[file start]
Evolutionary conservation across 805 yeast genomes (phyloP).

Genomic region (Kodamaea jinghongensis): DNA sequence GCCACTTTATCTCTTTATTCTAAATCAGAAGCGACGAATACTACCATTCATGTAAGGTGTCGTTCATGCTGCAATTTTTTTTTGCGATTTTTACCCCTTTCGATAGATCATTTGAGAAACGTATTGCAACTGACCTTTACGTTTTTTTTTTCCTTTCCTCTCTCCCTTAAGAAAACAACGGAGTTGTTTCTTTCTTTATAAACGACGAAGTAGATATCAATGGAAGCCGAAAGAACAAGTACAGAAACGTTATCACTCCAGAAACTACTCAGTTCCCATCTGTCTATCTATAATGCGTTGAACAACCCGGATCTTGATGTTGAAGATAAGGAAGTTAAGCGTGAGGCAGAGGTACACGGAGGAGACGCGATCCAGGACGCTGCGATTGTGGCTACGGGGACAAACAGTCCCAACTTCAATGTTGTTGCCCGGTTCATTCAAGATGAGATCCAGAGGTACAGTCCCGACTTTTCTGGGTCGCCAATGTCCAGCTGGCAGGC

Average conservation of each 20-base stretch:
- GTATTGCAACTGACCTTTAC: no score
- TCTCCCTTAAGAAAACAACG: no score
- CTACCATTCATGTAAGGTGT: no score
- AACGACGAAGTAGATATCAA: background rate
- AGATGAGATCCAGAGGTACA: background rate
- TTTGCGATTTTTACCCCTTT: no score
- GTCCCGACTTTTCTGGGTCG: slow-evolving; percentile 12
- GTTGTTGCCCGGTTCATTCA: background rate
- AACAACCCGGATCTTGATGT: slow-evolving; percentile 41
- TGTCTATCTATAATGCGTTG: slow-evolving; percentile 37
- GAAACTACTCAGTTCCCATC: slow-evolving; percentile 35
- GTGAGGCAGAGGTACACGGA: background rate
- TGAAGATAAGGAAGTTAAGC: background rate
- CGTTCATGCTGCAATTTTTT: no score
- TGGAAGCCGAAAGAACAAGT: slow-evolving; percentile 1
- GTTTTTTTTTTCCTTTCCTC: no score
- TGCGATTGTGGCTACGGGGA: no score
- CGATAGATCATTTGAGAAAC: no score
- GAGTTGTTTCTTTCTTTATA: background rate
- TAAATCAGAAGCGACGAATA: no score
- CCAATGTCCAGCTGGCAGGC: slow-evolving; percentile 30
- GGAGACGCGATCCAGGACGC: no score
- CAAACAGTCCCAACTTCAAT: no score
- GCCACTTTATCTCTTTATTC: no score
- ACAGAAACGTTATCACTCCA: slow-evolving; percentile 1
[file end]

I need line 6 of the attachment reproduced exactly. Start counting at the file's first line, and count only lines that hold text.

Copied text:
- CTACCATTCATGTAAGGTGT: no score